As lung cancer is closely linked to smoking, the patterns of incidence will reflect smoking habits in different ethnic groups. Although smoking status information was not available for the individuals in the present study, the second Health Education Authority survey examined smoking status in different ethnic groups around the same period (Johnson et al, 2000). Proportions of current or ex-regular smokers in different ethnic groups in England show that Bangladeshi men have a smoking prevalence very similar to the male population in England (58% and 60%, respectively), whereas the proportions were lower for African-Caribbean (48%), Indian (27%) and Pakistani men (37%) (Johnson et al, 2000). Smoking prevalence was lower in women than their male counterparts. For women, the proportion of current or ex-regular smokers was highest in the overall England population (48%), followed by African-Caribbean women (28%), and there were very low levels in Indian (4%), Pakistani (4%) and Bangladeshi (8%) women. If smoking increases, consequently lung cancer rates will also increase. The health messages of smoking prevention and cessation, therefore, needs to be targeted at everyone, with particular attention paid to groups with higher smoking rates. Issues such as language and relevancy of any health literature need to be considered to ensure no groups are excluded. For example, Bangladeshi men in Tower Hamlets perceived that nicotine replacement therapy products were aimed at White middle-class people (Croucher and Choudhury, 2007).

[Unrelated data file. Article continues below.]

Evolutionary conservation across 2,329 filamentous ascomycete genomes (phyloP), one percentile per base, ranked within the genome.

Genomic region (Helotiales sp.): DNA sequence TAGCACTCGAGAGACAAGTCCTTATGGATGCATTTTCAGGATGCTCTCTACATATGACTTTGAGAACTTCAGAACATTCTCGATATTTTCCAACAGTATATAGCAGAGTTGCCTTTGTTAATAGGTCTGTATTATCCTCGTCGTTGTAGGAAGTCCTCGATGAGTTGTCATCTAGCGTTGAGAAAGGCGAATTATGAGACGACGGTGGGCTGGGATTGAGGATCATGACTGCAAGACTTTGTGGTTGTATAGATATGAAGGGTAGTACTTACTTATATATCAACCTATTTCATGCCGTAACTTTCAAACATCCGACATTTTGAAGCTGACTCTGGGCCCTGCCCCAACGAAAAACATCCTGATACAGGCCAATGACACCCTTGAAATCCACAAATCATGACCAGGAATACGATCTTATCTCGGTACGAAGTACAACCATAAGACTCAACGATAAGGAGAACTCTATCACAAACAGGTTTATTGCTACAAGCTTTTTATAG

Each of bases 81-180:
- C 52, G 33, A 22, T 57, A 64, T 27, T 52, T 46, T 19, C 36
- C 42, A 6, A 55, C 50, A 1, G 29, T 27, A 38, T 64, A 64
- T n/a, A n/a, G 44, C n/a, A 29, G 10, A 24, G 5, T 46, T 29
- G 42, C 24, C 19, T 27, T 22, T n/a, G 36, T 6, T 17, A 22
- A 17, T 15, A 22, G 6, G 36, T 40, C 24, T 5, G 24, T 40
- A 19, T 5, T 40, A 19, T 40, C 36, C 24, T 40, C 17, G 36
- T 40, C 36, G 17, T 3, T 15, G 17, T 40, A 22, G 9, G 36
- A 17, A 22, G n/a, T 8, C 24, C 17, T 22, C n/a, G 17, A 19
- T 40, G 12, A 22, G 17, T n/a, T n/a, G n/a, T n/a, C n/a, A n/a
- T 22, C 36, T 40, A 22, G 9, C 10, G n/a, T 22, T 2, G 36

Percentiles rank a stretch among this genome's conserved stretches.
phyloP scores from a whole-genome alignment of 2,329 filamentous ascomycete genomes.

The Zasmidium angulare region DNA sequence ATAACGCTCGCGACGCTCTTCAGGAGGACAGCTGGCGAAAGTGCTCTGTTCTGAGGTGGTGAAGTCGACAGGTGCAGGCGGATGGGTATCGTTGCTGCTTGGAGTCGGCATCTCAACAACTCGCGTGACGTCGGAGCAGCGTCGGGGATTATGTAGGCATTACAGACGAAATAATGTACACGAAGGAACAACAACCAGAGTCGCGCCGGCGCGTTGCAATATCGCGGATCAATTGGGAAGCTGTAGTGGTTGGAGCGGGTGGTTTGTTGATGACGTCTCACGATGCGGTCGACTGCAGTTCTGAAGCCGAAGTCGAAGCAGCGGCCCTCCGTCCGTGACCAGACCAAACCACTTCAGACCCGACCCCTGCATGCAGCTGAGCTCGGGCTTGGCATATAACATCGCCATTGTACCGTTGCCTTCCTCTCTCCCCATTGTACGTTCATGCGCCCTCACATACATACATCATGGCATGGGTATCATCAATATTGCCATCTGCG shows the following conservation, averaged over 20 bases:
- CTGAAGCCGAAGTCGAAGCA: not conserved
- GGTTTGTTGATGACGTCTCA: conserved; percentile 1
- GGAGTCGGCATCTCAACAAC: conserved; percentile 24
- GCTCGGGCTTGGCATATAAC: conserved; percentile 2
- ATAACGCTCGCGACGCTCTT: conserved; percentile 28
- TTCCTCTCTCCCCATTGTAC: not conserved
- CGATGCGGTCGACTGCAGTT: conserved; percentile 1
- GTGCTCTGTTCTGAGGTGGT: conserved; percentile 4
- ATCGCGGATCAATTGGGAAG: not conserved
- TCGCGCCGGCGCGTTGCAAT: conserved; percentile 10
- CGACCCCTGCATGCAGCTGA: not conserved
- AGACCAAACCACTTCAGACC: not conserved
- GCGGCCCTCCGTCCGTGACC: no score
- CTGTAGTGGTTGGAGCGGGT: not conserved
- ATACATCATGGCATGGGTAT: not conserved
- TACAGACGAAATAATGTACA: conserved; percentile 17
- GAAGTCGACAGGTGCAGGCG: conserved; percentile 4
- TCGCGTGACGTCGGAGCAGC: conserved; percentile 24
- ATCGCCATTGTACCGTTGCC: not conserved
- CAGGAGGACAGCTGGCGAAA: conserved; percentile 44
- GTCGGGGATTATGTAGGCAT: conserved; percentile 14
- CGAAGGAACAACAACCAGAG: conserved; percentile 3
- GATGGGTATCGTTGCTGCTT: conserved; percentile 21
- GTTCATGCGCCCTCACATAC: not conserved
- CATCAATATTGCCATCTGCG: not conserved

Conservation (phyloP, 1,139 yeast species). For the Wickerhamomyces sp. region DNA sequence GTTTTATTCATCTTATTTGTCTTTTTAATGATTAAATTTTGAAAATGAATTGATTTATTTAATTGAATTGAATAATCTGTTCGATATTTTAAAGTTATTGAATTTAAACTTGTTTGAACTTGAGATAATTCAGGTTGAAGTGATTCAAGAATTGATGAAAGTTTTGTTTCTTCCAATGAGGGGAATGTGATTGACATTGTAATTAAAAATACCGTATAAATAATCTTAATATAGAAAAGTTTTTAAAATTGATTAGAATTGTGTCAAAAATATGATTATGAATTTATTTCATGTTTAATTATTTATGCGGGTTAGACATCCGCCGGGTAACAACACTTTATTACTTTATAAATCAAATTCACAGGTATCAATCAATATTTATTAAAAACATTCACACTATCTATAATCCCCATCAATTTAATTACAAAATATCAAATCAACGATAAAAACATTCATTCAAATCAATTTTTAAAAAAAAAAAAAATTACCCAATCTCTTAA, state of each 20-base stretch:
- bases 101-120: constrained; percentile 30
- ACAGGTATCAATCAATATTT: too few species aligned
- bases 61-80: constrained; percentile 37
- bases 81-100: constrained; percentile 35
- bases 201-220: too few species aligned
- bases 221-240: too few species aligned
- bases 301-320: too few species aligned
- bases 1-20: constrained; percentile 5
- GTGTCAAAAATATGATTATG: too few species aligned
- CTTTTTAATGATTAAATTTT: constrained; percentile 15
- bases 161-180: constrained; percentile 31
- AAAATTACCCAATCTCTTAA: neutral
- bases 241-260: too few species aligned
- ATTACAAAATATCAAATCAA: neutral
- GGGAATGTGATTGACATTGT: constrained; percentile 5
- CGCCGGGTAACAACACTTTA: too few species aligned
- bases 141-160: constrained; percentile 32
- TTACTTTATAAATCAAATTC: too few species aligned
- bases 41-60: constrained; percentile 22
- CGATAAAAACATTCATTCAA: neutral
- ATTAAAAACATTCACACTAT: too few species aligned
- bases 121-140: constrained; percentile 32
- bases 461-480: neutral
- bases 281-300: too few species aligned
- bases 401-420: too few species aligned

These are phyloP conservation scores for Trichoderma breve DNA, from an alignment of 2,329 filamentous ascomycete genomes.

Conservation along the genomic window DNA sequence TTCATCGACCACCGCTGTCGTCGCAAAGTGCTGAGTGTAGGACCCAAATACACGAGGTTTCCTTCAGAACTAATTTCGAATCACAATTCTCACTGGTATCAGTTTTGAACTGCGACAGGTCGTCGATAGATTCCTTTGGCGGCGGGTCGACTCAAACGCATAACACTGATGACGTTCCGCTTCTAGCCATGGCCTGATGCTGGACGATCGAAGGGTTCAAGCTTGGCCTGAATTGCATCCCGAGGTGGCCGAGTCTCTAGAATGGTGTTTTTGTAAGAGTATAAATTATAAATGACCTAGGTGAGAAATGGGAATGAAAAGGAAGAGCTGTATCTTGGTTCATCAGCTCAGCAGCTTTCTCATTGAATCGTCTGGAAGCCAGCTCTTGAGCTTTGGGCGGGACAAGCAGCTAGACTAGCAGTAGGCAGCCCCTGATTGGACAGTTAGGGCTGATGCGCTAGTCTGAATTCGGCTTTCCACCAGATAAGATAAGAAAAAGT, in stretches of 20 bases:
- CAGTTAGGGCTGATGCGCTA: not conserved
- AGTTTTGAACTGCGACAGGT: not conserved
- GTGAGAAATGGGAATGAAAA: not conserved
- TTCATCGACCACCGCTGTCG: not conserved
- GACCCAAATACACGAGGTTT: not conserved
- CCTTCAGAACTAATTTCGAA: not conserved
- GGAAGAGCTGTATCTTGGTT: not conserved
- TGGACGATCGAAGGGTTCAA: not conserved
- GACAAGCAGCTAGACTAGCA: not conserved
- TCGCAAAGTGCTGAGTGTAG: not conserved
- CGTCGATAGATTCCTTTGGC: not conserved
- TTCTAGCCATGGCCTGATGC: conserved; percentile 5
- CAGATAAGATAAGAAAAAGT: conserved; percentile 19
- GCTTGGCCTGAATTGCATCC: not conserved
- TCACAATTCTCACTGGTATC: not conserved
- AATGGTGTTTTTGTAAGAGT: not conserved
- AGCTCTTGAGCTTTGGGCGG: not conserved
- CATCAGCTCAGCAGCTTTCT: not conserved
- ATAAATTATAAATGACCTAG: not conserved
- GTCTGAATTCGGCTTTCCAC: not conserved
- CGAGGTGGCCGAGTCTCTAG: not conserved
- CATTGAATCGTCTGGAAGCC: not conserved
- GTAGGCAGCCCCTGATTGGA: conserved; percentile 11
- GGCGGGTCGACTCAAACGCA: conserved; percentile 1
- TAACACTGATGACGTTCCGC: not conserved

Future studies with more complete information on ethnicity and aspects of cancer care would be useful in clarifying equality in access to care and survival in different ethnic groups. Studies with more detailed follow-up, particularly paying attention to emigration out of the country, would lead to evidence about whether survival estimates in patients from ethnic groups in the United Kingdom are subject to bias.
Ali R, Barnes I, Kan SW, Beral V (2010) Cancer incidence in British Indians and British whites in Leicester, 2001–2006. Br J Cancer 103 (1): 143–148
Bach PB, Cramer LD, Warren JL, Begg CB (1999) Racial differences in the treatment of early-stage lung cancer. N Engl J Med 341 (16): 1198–1205
Croucher R, Choudhury SR (2007) Tobacco control policy initiatives and UK resident Bangladeshi male smokers: community-based, qualitative study. Ethn Health 12 (4): 321–337
Day M, Poole J, Bennett JA, Peake MD (2010) Changes in lung cancer incidence in South Asians in Leicester, 1990–2005. J Pub Health 32 (2): 230–235
Department of the Environment, Transport and the Regions (2000) Indices of Deprivation 2000: Regeneration Research Summary No. 31. Stationery Office: London
Ferlay J, Shin HR, Bray F, Forman D, Mathers C, Parkin DM (2010) Estimates of worldwide burden of cancer in 2008: GLOBOCAN 2008. Int J Cancer 127 (12): 2893–2917
Finlay GA, Joseph B, Rodrigues CR, Griffith J, White AC (2002) Advanced presentation of lung cancer in Asian immigrants: a case-control study. Chest 122 (6): 1938–1943